Public Holidays

Public holidays in Russia

The biggest difference in the Russian holiday calendar from most is the shift of Christian events. The Russian Orthodox Church calculates its holidays according to the Julian calendar, which is somewhat more accurate in relation to the Earth's orbit around the Sun. Therefore there is a shift of, e.g., Christmas by about 13 days. Whitsun, on the other hand, is not known at all, and Easter is not a public holiday.

The amount of non-statutory holidays, but often military commemorative days, in Russia may be surprising. In addition, there are numerous non-statutory holidays for almost every occupational group (though they are not listed here).

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Non-floating holidays

Non-statutory holidays are written in gray.

Jan. 1st1st New Year's Day
Jan. 2nd2nd New Year's Day
Jan. 3rd3rd New Year's Day
Jan. 4th4th New Year's Day
Jan. 5th5th New Year's Day
Jan. 7thRussian Orthodox Christmas
Jan. 14thNew Year (Julian calendar)
Jan. 19thEpiphany
Jan. 27thDay of the lifting of the Leningrad blockade 1944
Feb. 2ndDay of the Battle of Stalingrad 1943
Feb. 23rdFather's Day
Feb. 23rdDay of the Defender of the Fatherland
March 8thWomen's Day
April 2ndDay of International Understanding
April 7thAnnunciation
April 18thDay of the Battle on Lake Peipus 1242
April 26thMemorial Day for the deceased in nuclear accidents
May 1stLabor Day
May 9thVictory Day over Fascism 1945
May 18thDay of the Museums
May 24thSlavic Scripture and Culture Day
May 28thDay of Border Troops of Russia
June 6thPuschkin's Day
June 12thDay of Russia
June 22ndDay of remembrance and mourning
June 27thYouth's Day
July 2ndAll Saints' Day
July 10thDay of the Battle of Poltava 1709
July 28thDay of the baptism of Rus
Aug. 9thDay of the Battle of Cape Gangut 1714
Aug. 22ndDay of the Russian flag
Aug. 23rdDay of the Battle of Kursk 1943
Sept. 8thDay of the Battle of Borodino 1812
Sept. 11thDay of the Battle of Tendra 1790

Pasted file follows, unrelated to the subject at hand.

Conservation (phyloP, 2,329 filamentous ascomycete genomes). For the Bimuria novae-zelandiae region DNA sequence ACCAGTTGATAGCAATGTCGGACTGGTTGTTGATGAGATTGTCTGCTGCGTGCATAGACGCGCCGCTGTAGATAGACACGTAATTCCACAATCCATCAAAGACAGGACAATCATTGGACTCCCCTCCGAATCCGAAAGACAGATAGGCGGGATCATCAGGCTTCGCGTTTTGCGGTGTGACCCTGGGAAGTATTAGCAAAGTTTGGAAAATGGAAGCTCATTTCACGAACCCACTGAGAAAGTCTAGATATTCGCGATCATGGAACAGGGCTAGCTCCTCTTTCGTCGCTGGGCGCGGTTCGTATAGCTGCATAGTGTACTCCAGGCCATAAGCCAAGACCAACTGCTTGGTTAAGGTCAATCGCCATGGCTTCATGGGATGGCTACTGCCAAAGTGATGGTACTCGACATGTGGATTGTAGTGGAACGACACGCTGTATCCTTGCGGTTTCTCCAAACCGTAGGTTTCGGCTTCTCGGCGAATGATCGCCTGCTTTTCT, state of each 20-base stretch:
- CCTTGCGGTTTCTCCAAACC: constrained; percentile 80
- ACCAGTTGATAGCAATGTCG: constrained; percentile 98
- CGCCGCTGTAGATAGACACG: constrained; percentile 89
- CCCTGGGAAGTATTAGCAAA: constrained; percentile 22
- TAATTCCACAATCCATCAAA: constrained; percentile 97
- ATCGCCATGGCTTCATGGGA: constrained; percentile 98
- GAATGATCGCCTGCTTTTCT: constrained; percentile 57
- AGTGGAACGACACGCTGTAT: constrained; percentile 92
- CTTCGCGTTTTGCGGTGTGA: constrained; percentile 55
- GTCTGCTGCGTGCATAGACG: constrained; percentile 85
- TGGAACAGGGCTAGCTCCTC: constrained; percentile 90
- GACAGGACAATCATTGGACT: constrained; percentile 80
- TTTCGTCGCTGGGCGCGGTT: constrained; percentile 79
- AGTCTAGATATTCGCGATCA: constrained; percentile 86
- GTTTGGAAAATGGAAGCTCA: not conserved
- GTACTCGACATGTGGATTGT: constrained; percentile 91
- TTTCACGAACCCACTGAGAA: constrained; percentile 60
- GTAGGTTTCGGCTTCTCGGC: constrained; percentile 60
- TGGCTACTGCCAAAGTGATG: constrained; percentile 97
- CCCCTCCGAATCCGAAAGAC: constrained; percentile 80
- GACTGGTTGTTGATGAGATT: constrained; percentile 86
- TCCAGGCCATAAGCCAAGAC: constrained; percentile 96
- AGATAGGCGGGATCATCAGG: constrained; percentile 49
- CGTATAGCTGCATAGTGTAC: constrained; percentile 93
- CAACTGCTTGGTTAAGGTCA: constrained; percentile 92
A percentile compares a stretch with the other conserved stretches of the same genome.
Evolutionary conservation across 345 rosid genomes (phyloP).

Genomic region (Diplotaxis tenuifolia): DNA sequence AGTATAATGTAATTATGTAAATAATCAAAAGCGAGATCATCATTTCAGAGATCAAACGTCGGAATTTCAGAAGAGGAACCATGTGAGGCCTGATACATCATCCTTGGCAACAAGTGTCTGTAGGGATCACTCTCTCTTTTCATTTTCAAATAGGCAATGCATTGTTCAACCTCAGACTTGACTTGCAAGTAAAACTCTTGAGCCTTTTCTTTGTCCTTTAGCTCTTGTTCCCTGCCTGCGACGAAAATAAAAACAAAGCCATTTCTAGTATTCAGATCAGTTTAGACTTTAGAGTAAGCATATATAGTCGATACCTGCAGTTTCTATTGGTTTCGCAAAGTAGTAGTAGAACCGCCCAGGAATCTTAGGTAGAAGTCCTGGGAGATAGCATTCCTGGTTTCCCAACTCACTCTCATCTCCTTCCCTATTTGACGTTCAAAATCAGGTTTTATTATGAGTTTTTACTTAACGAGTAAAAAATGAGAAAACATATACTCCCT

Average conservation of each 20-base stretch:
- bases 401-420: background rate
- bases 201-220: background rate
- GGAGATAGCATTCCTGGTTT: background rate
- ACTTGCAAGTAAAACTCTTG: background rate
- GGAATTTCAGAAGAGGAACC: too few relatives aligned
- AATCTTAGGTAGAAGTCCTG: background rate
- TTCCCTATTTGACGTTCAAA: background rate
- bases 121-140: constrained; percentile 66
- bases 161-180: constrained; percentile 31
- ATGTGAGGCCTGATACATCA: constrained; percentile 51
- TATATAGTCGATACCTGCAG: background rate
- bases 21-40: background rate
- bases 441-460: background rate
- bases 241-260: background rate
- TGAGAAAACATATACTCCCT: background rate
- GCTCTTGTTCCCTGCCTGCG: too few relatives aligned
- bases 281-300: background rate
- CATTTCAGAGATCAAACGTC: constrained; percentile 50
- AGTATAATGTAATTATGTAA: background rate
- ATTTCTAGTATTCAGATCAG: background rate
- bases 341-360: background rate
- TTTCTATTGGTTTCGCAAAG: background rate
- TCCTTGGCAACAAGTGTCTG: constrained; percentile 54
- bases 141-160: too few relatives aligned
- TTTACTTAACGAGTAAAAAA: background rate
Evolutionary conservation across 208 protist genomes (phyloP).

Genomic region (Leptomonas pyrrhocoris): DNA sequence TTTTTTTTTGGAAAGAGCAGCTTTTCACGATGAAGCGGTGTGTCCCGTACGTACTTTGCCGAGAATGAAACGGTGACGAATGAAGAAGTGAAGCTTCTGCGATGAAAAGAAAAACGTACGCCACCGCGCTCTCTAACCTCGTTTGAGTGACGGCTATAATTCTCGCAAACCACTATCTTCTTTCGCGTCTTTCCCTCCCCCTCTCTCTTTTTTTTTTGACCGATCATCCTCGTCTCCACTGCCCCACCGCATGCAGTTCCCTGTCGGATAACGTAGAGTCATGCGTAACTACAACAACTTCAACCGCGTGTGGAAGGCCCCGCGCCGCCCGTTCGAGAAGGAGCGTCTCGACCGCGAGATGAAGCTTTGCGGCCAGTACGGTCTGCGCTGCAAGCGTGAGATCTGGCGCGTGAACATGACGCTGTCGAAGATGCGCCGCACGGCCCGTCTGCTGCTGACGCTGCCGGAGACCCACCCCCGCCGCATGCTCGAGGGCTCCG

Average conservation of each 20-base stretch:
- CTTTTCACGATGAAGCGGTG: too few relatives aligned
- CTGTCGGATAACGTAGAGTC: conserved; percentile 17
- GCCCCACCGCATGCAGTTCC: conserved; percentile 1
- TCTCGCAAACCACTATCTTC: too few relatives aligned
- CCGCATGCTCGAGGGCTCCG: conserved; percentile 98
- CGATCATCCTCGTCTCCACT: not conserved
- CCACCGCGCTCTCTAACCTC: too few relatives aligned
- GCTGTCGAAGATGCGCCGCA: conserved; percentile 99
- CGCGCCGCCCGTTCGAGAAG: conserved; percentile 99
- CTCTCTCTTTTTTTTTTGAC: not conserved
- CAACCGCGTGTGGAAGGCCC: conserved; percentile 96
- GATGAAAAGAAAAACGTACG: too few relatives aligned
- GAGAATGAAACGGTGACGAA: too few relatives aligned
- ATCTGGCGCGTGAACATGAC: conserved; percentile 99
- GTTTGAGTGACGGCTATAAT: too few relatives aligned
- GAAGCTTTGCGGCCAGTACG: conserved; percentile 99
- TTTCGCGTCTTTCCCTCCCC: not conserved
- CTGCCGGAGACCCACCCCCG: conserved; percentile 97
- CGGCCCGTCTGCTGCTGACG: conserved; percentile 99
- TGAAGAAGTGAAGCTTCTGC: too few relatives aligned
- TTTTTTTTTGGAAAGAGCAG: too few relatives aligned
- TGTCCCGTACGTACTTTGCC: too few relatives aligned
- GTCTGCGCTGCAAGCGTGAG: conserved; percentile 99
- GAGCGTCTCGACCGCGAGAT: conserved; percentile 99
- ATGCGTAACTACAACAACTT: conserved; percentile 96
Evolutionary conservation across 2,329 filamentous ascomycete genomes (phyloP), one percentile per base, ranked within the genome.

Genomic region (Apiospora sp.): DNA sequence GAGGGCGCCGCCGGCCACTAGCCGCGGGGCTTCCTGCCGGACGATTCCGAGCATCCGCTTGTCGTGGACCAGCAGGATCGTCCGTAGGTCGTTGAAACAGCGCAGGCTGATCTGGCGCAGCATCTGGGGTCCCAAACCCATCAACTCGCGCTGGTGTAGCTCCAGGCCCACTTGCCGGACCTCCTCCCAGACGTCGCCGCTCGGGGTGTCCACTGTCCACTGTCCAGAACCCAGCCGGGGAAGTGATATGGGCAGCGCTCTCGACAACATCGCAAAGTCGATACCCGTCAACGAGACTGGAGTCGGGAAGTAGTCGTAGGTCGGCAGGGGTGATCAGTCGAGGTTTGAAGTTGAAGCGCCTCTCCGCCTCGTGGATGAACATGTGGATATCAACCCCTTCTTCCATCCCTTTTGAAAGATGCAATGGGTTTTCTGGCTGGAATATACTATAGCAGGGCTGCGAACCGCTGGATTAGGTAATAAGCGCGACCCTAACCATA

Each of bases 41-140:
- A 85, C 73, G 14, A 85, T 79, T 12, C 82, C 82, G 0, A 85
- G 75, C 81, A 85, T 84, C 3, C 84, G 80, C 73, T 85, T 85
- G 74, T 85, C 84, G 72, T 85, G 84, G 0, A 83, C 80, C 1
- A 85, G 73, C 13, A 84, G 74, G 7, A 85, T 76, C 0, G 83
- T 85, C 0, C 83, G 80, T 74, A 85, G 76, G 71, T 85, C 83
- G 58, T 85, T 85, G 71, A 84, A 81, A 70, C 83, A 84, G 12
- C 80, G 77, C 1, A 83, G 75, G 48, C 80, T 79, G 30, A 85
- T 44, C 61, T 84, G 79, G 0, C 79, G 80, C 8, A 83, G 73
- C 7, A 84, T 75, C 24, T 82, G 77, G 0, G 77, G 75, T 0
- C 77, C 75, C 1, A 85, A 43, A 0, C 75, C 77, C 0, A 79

Sept. 21stDay of the Battle of Kulikovo Polje 1380
Oct. 1stDay of the elderly
Oct. 30thMemorial Day for the victims of political repression
Nov. 4thDay of the Unity of the People
Nov. 7thDay of the October Revolution of 1917
Nov. 19thArtillerymen's Day
Dec. 1stDay of the naval battle at Sinop 1853
Dec. 5thDay of the counterattack, Battle of Moscow 1941
Dec. 12thConstitution Day
Dec. 17thStrategic Rocket Patrol Day
Dec. 20thIntelligence Day
Dec. 31stNew Year's Eve

Moving Holidays in Russia

Beginning of the Russian Orthodox LentFeb. 27thMarch 18thMarch 3rdFeb. 23rdMarch 15th
Russian CarnivalFeb. 28thMarch 19thMarch 4thFeb. 24thMarch 16th
Air Defense DayApril 9thApril 14thApril 13thApril 12thApril 11th
Easter Sunday (Russian Orthodox)April 16thMay 5thApril 20thApril 12thMay 2nd
Day of the NavyJuly 30thJuly 28thJuly 27thJuly 26thJuly 25th
Day of the Tank TroopsSept. 10thSept. 8thSept. 14thSept. 13thSept. 12th
Mother's DayNov. 26thNov. 24thNov. 30thNov. 29thNov. 28th

Postponement of non-working days

Public Holidays Another special feature is the state-regulated optimization of bridge days and maximization of non-working days: if a holiday falls on a Saturday or Sunday, there is a non-working day as a substitute. By shifting non-working days, the government also ensures that as many days off as possible are grouped together and employees have several days off in a row. To compensate for this, however, there are also six-day weeks.

Jack Frost and a Christmas in January

As mentioned at the beginning, Russia calculates church holidays according to the Julian calendar. Although the Gregorian calendar normally applies throughout the country, holidays are calculated according to a centuries-old system for historical and religious reasons. Incidentally, this is also done in many other countries.

Thus, the official Russian Orthodox Christmas takes place 13 days later on January 7. During the preceding 40 days, the fasting period applies. Christmas Eve is known in only a few regions in Russia, while Boxing Day is almost nowhere to be found as part of Russian Christmas. Jack Frost is a loving old man with a beard, but he is not Santa Claus. He gives presents to children on New Year's Eve, which is why there is no additional Boxing Day at Christmas. The Jolka celebration on New Year's Eve is often compared and confused with the actual Christmas celebration because of the gifts, but the Jolka celebration has no religious background. It was introduced in 1937 to give the population a secular holiday to replace Christmas, which was banned at the time. This is also how Jack Frost came into being, who resembles Santa Claus, but in the Russian version symbolizes nothing more than the winter.
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